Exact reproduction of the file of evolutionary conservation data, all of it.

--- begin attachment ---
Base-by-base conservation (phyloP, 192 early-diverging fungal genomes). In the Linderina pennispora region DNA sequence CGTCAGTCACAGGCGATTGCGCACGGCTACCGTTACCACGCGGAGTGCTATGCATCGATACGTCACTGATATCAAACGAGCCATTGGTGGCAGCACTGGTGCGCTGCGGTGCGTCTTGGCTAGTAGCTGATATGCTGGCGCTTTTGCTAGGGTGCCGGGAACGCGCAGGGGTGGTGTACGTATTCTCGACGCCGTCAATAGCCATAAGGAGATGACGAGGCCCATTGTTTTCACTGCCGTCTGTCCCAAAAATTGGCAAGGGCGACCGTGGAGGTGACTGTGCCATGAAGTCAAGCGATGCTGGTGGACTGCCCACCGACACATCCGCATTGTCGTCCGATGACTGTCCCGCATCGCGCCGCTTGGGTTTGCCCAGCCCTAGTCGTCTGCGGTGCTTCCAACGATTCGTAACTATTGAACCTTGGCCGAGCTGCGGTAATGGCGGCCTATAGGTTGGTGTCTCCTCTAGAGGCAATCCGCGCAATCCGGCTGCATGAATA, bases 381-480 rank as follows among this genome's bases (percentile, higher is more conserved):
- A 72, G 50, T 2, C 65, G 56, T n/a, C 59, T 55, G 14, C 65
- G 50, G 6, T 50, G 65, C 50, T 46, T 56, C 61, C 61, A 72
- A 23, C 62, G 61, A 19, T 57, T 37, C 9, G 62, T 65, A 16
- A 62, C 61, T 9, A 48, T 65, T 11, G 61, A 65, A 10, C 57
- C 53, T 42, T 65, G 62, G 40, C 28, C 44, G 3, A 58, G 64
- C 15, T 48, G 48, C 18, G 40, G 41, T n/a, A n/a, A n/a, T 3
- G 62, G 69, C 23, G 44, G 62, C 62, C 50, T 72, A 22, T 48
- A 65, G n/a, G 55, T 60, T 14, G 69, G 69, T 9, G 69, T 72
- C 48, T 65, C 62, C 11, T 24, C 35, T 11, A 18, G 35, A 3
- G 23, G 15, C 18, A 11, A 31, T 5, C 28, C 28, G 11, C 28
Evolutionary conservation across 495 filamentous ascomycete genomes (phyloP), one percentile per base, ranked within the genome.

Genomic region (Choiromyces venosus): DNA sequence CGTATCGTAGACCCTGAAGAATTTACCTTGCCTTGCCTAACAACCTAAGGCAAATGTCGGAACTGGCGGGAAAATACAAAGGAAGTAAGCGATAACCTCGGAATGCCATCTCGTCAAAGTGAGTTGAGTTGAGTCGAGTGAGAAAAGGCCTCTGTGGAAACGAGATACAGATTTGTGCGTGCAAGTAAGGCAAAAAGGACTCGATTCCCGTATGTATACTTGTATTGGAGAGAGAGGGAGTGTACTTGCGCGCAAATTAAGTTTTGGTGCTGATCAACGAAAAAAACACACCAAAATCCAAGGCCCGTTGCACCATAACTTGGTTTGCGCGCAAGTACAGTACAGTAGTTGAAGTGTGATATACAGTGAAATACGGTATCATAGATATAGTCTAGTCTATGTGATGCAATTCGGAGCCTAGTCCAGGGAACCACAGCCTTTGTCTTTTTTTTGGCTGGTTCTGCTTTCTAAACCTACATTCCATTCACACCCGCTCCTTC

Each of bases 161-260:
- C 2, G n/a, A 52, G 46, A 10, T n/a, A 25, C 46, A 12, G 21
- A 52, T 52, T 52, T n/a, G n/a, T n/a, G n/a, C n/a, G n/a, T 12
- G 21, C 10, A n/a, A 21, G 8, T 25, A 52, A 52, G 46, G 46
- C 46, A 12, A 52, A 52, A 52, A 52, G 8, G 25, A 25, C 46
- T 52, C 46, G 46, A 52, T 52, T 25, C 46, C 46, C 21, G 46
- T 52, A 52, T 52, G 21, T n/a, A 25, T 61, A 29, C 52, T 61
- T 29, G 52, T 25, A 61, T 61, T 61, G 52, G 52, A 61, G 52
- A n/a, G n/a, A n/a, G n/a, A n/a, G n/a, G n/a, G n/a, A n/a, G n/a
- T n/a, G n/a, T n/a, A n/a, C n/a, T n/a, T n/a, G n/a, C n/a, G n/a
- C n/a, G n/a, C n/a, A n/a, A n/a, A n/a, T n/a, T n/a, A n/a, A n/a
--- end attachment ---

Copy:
Base-by-base conservation (phyloP, 192 early-diverging fungal genomes). In the Linderina pennispora region DNA sequence CGTCAGTCACAGGCGATTGCGCACGGCTACCGTTACCACGCGGAGTGCTATGCATCGATACGTCACTGATATCAAACGAGCCATTGGTGGCAGCACTGGTGCGCTGCGGTGCGTCTTGGCTAGTAGCTGATATGCTGGCGCTTTTGCTAGGGTGCCGGGAACGCGCAGGGGTGGTGTACGTATTCTCGACGCCGTCAATAGCCATAAGGAGATGACGAGGCCCATTGTTTTCACTGCCGTCTGTCCCAAAAATTGGCAAGGGCGACCGTGGAGGTGACTGTGCCATGAAGTCAAGCGATGCTGGTGGACTGCCCACCGACACATCCGCATTGTCGTCCGATGACTGTCCCGCATCGCGCCGCTTGGGTTTGCCCAGCCCTAGTCGTCTGCGGTGCTTCCAACGATTCGTAACTATTGAACCTTGGCCGAGCTGCGGTAATGGCGGCCTATAGGTTGGTGTCTCCTCTAGAGGCAATCCGCGCAATCCGGCTGCATGAATA, bases 381-480 rank as follows among this genome's bases (percentile, higher is more conserved):
- A 72, G 50, T 2, C 65, G 56, T n/a, C 59, T 55, G 14, C 65
- G 50, G 6, T 50, G 65, C 50, T 46, T 56, C 61, C 61, A 72
- A 23, C 62, G 61, A 19, T 57, T 37, C 9, G 62, T 65, A 16
- A 62, C 61, T 9, A 48, T 65, T 11, G 61, A 65, A 10, C 57
- C 53, T 42, T 65, G 62, G 40, C 28, C 44, G 3, A 58, G 64
- C 15, T 48, G 48, C 18, G 40, G 41, T n/a, A n/a, A n/a, T 3
- G 62, G 69, C 23, G 44, G 62, C 62, C 50, T 72, A 22, T 48
- A 65, G n/a, G 55, T 60, T 14, G 69, G 69, T 9, G 69, T 72
- C 48, T 65, C 62, C 11, T 24, C 35, T 11, A 18, G 35, A 3
- G 23, G 15, C 18, A 11, A 31, T 5, C 28, C 28, G 11, C 28
Evolutionary conservation across 495 filamentous ascomycete genomes (phyloP), one percentile per base, ranked within the genome.

Genomic region (Choiromyces venosus): DNA sequence CGTATCGTAGACCCTGAAGAATTTACCTTGCCTTGCCTAACAACCTAAGGCAAATGTCGGAACTGGCGGGAAAATACAAAGGAAGTAAGCGATAACCTCGGAATGCCATCTCGTCAAAGTGAGTTGAGTTGAGTCGAGTGAGAAAAGGCCTCTGTGGAAACGAGATACAGATTTGTGCGTGCAAGTAAGGCAAAAAGGACTCGATTCCCGTATGTATACTTGTATTGGAGAGAGAGGGAGTGTACTTGCGCGCAAATTAAGTTTTGGTGCTGATCAACGAAAAAAACACACCAAAATCCAAGGCCCGTTGCACCATAACTTGGTTTGCGCGCAAGTACAGTACAGTAGTTGAAGTGTGATATACAGTGAAATACGGTATCATAGATATAGTCTAGTCTATGTGATGCAATTCGGAGCCTAGTCCAGGGAACCACAGCCTTTGTCTTTTTTTTGGCTGGTTCTGCTTTCTAAACCTACATTCCATTCACACCCGCTCCTTC

Each of bases 161-260:
- C 2, G n/a, A 52, G 46, A 10, T n/a, A 25, C 46, A 12, G 21
- A 52, T 52, T 52, T n/a, G n/a, T n/a, G n/a, C n/a, G n/a, T 12
- G 21, C 10, A n/a, A 21, G 8, T 25, A 52, A 52, G 46, G 46
- C 46, A 12, A 52, A 52, A 52, A 52, G 8, G 25, A 25, C 46
- T 52, C 46, G 46, A 52, T 52, T 25, C 46, C 46, C 21, G 46
- T 52, A 52, T 52, G 21, T n/a, A 25, T 61, A 29, C 52, T 61
- T 29, G 52, T 25, A 61, T 61, T 61, G 52, G 52, A 61, G 52
- A n/a, G n/a, A n/a, G n/a, A n/a, G n/a, G n/a, G n/a, A n/a, G n/a
- T n/a, G n/a, T n/a, A n/a, C n/a, T n/a, T n/a, G n/a, C n/a, G n/a
- C n/a, G n/a, C n/a, A n/a, A n/a, A n/a, T n/a, T n/a, A n/a, A n/a